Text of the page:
Tag Archives: St Peter’s Cathedral

Telling Stories

The St Peter’s Cathedral, a magnificent building standing watch over Adelaide’s CBD, is home to many a treasure. Its grand interior with stained-glass windows, carved woodwork, mosaic floors, and historical banners is the perfect backdrop for the Telling Stories Exhibition.


Julie Haddrick at St Peter’s Cathedral

This is a three-artist exhibition showcasing paintings by Maz Gill-Harper from Tasmania, clay sculptures by Mark Pearce from South Australia, and textile artwork by Adelaide based quilt artist extraordinaire, Julie Haddrick.

The theme Telling Stories encompasses the work of these three artists perfectly.


Maz Gill-Harper’s paintings depicting the parables as they appear in the Gospels are visual representations of the stories told by Jesus to his followers. It contains texts, images and symbols, turning each artwork into a spiritual journey rather than just a painting.

Telling stories as teaching.


Mark Pearce’s sculptures depicting the apostles, grab the viewer’s heart and attention drawing you into the emotional life of each man. They radiate the spiritual path and soulful journey of each of these biblical characters.

Telling stories as a spiritual journey.


But it is Julie Haddrick’s work which shouts with joy. Her vast wall-hangings are filled with colour and life. Using hand-dyed, painted, printed and stencilled fabric, she creates visual feasts depicting God’s creation in all its glory. From the vast work encompassing all of the creation right down to detailed images of treasured feathers.


Julie uses symbols and metaphors to tell her stories. Her work is filled with detail – some of them meticulously sketched with layered fabric like the wedge-tail eagle, others only suggested in the quilted lines on the backgrounds and in the borders.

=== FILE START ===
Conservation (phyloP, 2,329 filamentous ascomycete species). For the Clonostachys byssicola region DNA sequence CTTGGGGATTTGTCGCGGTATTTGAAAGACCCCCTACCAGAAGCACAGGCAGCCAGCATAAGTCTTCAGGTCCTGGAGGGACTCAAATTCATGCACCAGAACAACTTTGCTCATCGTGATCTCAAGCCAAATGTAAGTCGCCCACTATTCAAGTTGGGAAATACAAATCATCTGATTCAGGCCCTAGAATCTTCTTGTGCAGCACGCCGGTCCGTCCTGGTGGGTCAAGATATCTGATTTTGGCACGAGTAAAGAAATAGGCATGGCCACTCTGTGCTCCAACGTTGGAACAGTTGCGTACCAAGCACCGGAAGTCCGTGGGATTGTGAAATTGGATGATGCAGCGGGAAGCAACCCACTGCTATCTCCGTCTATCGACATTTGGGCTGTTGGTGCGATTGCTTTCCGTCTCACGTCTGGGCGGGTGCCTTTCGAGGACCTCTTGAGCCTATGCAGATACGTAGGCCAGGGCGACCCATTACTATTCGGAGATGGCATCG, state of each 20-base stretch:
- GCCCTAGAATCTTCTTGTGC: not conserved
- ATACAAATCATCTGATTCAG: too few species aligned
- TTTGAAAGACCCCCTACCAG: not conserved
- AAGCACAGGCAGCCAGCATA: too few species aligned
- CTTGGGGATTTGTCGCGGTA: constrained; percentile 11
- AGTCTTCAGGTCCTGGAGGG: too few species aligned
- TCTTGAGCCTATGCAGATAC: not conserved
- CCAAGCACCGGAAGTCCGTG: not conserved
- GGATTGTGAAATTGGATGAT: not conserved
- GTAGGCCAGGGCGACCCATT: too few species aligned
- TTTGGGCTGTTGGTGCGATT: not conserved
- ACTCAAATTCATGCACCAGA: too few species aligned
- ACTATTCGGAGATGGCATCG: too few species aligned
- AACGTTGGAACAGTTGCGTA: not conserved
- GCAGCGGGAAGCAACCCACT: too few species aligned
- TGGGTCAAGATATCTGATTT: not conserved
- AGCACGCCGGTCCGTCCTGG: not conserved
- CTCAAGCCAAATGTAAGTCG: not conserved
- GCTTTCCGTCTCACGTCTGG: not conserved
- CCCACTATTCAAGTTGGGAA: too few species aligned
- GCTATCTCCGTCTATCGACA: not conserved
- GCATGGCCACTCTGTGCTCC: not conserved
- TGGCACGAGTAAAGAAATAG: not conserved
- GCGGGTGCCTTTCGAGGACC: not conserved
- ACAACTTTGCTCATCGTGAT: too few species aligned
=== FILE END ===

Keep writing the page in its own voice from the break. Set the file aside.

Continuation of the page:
Julie’s work is influenced by the Japanese philosophy of Wabi Sabi which embraces transience, imperfection and the impermanent. She subscribes to the sentiment of ageing gracefully and appreciating beauty in decline. Her treasures include feathers, shells and broken shards of china.

Telling stories as worship.


This exhibition forms part of The Adelaide Fringe and will be on display until March 5, 2017. The cathedral is open every day, with artist talks daily at 11 am, 1 pm, and 3 pm.

*All images were taken at St Peter’s Cathedral and depicts small details from Julie Haddrick’s work. Published with the artist’s permission.



Fabric of Life – and love

004 When I walked into Mary Jose’s shop in Melbourne Street for the first time, I thought – so this is what heaven must look like. Fabrics and textiles from all over the world were hanging on the walls, draped over tables, and tucked into shelves. The colour was glorious, but the smell was even better. I reminded myself of what I always tell my children before we go into a shop: ‘This is a hands-behind-your-back-shop. Don’t touch.’ But alas – I couldn’t help myself – I had to touch everything. I stroked the suzani’s, I hugged the kanthas, I caressed the Indian embroideries. I loved Mary’s shop and couldn’t wait to meet her.